Blain Hjertaas is a Certified Holistic Educator with Holistic Management International. He has 15 years of practical experience using Holistic Management running a 1000 acre grass operation in Saskatchewan, where they also raise lamb, custom graze cows, and poultry. Blain has a passion for carbon sequestration and offers consultations and education on Holistic Management and how the environment functions and how our actions will ultimately influence the ecosystem.

Photo credit: Sandy Black

bhjer@sasktel.net

Integrating Livestock into Farm Rotations

in Grow Organic/Land Stewardship/Livestock/Tools & Techniques/Winter 2016
Raising Livestock, Pig

Corine Singfield

A Perspective on Pigs and Chickens

I could not imagine farming without the help of animals again.

As a young urban farming city slicker, I longed to homestead somewhere in the woods far away. I moved to the Great Bear Rainforest to start a new farm. We had no money to buy a tractor. As it turns out, a small rototiller is not a suitable tool to break down a freshly de-stumped and compressed forest floor. In his milestone book The Self-Sufficient Life and How to Live It, John Seymour writes “experience shows that for bringing grassland into cultivation either the plough, or the pig’s snout, is essential.”

An enthusiastic neighbour with pigs who had jokingly put out a “Hog for Rent” sign on his barn was coaxed into lending us five of his pigs for the task of turning the field into seedable earth. After two months of intensive rotational grazing, the pigs had cleared 1.5 acres and turned it into the basis of our market garden. They pulverized the quack grass and their powerful snouts tore through cottonwood roots.

We learned that it is critical to run some tests as to determine the perfect size of the rotational moving pen and the optimum time between moves. Leave them for too long and they will dig craters; not enough time and they will not have turned enough dirt. If the area is too big they will get picky with where they are rooting so a smaller pen ensures a more uniform job. We ended up splitting the 1.5 acre area into eight zones, moving them every week.

Many things come into play when making that decision: size and number of pigs, palatability of the ground cover, quality of the soil and the quantity of feed that you are giving them. Some farmers insert grains in a deep hole on the side of stumps. Pigs will go to great lengths loosening the soil in an attempt to retrieve the golden sweet oats.

Animals are central to operating a small closed loop farm where nutrients are produced and cycled on site to a level that does not exceed the carrying capacity of soil and thus prevents leaching into water sources. It is a cycle on which all food that we grow depends and it is a system that has fed humans for generations.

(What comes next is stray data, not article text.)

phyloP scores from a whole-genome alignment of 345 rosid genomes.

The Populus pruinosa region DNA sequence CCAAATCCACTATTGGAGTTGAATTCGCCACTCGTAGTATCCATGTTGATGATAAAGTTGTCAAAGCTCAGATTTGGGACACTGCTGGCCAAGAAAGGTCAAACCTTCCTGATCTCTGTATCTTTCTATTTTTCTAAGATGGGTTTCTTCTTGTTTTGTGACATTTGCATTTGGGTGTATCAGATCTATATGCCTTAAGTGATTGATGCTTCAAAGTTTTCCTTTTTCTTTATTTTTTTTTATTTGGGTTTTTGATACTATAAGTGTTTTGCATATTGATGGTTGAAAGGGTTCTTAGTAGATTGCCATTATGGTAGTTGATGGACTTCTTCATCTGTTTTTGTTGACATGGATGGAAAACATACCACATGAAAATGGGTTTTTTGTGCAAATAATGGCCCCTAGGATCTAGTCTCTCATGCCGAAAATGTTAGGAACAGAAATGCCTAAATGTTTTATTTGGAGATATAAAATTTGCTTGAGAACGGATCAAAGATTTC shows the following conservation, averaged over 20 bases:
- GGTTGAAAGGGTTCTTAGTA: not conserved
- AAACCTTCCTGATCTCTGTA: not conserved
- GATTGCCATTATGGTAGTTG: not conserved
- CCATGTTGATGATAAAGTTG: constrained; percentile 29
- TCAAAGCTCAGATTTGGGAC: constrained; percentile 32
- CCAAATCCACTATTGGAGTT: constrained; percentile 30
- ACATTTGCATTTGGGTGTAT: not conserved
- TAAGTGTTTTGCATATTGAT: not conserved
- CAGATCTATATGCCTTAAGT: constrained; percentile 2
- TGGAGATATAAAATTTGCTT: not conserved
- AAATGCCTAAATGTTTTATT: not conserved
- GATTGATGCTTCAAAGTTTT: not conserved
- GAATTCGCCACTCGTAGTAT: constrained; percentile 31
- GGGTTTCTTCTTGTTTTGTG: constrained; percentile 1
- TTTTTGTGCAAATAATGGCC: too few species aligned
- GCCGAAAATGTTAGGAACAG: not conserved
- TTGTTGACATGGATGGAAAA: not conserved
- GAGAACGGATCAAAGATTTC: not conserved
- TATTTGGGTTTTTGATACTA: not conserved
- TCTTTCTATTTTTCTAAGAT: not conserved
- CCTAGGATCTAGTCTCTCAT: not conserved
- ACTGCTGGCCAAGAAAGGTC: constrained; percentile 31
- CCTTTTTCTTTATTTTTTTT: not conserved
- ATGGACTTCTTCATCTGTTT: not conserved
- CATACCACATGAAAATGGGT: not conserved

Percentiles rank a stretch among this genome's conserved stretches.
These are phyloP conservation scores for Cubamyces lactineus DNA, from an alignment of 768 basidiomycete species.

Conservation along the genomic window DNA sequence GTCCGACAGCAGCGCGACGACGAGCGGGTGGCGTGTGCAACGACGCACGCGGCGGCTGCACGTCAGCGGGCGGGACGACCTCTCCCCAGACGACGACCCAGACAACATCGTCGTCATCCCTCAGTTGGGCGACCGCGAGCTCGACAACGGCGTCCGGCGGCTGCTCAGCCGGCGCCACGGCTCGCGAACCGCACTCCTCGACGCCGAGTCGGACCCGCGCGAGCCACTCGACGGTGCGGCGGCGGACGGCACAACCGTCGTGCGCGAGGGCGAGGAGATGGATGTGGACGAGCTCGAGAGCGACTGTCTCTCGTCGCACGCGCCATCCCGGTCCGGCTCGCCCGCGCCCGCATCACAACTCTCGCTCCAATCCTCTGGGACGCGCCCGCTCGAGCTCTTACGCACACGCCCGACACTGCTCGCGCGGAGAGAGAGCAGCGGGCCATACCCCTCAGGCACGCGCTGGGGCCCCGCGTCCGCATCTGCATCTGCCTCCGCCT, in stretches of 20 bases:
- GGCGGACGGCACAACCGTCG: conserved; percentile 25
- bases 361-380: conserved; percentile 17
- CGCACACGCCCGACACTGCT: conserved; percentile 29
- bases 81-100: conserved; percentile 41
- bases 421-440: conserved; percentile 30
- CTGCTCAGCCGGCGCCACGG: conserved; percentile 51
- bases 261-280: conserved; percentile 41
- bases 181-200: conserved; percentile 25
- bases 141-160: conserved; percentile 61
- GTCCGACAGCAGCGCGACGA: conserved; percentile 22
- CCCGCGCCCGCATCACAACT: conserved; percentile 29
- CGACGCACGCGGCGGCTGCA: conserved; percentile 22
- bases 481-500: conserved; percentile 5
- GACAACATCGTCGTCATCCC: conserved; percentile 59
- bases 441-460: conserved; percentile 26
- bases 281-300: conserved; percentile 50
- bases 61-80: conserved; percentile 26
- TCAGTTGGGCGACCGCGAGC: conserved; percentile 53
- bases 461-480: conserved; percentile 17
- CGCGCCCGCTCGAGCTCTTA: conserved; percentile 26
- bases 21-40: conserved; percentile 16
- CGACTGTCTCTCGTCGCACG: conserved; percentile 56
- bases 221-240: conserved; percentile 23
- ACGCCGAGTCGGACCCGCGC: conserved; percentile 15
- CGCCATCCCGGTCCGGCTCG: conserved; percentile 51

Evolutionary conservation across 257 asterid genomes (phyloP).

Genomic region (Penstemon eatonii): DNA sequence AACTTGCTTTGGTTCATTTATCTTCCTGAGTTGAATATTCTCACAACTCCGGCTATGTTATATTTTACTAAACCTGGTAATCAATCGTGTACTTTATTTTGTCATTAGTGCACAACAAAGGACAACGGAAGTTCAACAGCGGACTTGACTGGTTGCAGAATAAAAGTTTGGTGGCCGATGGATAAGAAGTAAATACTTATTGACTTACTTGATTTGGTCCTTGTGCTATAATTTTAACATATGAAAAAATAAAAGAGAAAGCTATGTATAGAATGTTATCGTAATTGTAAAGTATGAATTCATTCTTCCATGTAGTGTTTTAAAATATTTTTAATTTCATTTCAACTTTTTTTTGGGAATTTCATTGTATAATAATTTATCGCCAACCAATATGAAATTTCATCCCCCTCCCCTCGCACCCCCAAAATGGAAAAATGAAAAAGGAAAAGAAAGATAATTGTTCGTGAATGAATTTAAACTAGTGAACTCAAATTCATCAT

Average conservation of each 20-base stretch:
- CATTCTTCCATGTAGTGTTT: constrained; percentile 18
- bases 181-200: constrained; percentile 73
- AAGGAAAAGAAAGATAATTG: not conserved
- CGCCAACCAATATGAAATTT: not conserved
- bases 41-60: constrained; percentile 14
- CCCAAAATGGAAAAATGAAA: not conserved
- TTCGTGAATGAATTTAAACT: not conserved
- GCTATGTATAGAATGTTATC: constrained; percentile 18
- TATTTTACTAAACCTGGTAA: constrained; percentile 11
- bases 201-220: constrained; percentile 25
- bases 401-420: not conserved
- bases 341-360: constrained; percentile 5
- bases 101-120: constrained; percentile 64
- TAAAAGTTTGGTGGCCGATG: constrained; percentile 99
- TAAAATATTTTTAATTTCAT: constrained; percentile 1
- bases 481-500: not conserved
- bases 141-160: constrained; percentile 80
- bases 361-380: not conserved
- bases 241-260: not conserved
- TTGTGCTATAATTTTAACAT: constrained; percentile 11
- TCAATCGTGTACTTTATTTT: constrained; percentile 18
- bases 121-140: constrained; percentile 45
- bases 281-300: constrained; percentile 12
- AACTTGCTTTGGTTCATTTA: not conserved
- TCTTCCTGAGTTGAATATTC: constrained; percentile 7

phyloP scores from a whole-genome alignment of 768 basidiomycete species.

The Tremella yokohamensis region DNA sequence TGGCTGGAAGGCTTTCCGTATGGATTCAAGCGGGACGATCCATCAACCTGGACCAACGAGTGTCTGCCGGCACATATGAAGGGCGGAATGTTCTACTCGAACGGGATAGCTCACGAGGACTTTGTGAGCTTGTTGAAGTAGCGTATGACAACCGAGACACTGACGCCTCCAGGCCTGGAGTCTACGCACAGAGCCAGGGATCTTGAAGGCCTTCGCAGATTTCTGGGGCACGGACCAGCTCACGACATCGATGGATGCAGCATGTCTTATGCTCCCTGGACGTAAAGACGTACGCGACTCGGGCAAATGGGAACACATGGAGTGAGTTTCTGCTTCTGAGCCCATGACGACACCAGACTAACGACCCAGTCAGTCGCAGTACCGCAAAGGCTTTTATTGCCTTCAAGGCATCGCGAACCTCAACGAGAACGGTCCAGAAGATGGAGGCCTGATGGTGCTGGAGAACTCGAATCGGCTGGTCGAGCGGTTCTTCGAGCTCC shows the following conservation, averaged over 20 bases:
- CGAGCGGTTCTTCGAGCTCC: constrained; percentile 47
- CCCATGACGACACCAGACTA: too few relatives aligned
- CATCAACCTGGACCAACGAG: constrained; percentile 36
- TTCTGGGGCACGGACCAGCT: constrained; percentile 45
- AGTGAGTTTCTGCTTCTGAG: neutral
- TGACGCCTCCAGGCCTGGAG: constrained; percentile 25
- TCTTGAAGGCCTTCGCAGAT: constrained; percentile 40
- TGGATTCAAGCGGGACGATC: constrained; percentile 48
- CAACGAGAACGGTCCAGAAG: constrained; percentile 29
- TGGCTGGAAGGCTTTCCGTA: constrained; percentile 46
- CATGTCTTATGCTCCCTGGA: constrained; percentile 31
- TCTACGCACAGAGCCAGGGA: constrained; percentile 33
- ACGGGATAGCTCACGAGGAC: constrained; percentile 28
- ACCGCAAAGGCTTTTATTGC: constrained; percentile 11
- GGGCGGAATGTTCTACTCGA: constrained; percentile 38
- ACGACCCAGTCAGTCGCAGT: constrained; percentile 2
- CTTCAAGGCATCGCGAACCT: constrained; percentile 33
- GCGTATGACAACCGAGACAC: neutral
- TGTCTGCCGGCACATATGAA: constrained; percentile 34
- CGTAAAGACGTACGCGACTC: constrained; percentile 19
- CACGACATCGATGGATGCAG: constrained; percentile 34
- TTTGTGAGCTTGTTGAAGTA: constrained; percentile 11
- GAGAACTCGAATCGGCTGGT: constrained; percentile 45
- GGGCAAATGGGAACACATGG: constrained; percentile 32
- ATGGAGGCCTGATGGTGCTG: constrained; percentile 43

When managed properly, livestock can save farmers endless amounts of time by simplifying tasks like weed management, soil preparation, disease control, and post-harvest cleanup while being true portable composting machines.

After our success clearing the land with pigs, it felt like a natural next step to introduce pigs and chickens into our crop rotations. We started using the pigs to clean up after a potato harvest to ensure that there weren’t any volunteers carrying disease or insects for the following year. The pigs fertilize and till the soil making it ready for broadcasting a winter cover crop. A pig rotation can be used to break down and integrate plant biomass into the soil without compaction.

Harnessing the power of the pig’s snout or the scratching of chicken feet reduces the need for using a tractor and helps to preserve the soil’s structure, tilth and food web.

Harnessing the power of the pig’s snout or the scratching of chicken feet reduces the need for using a tractor and helps to preserve the soil’s structure, tilth and food web. Chickens can be used to mow the orchard, doing away with the tedious job of weed whacking around each tree. They can also be sent in right after the pigs to control flies or other insects. Moving your livestock around the farm increases your farm’s total herd carrying capacity.

Planning for Livestock

In order to integrate animals into your crop rotations you will need to move them. Try to imagine pathways for the moves. While chickens can be moved quite easily from one end of the farm to another with the help of a coop on wheels, pigs are much more easily moved on their own hooves. It helps to include your animal rotations right into your farm plan. If you wanted to use your pigs to clean up and prep the soil after harvest you could plan for the crops to ripen in succession from one end to the other of the field and have your pigs follow that direction. Pigs are not compatible with permanent raised bed so if that is your method of choice, you will want to go with chickens or ducks that have a lesser impact.

You also need to allow for enough time between the presence of livestock and harvest. Organic standards call for four months between soil’s contact with raw manure and harvest. If crops that accumulate nitrates are to be grown, the raw manure must be applied at least four months before these crops are planted. Nitrate-accumulators include brassicas, leafy greens, beets, and chard; raw manure must be applied in moderate amounts and the soil must be warm and moist.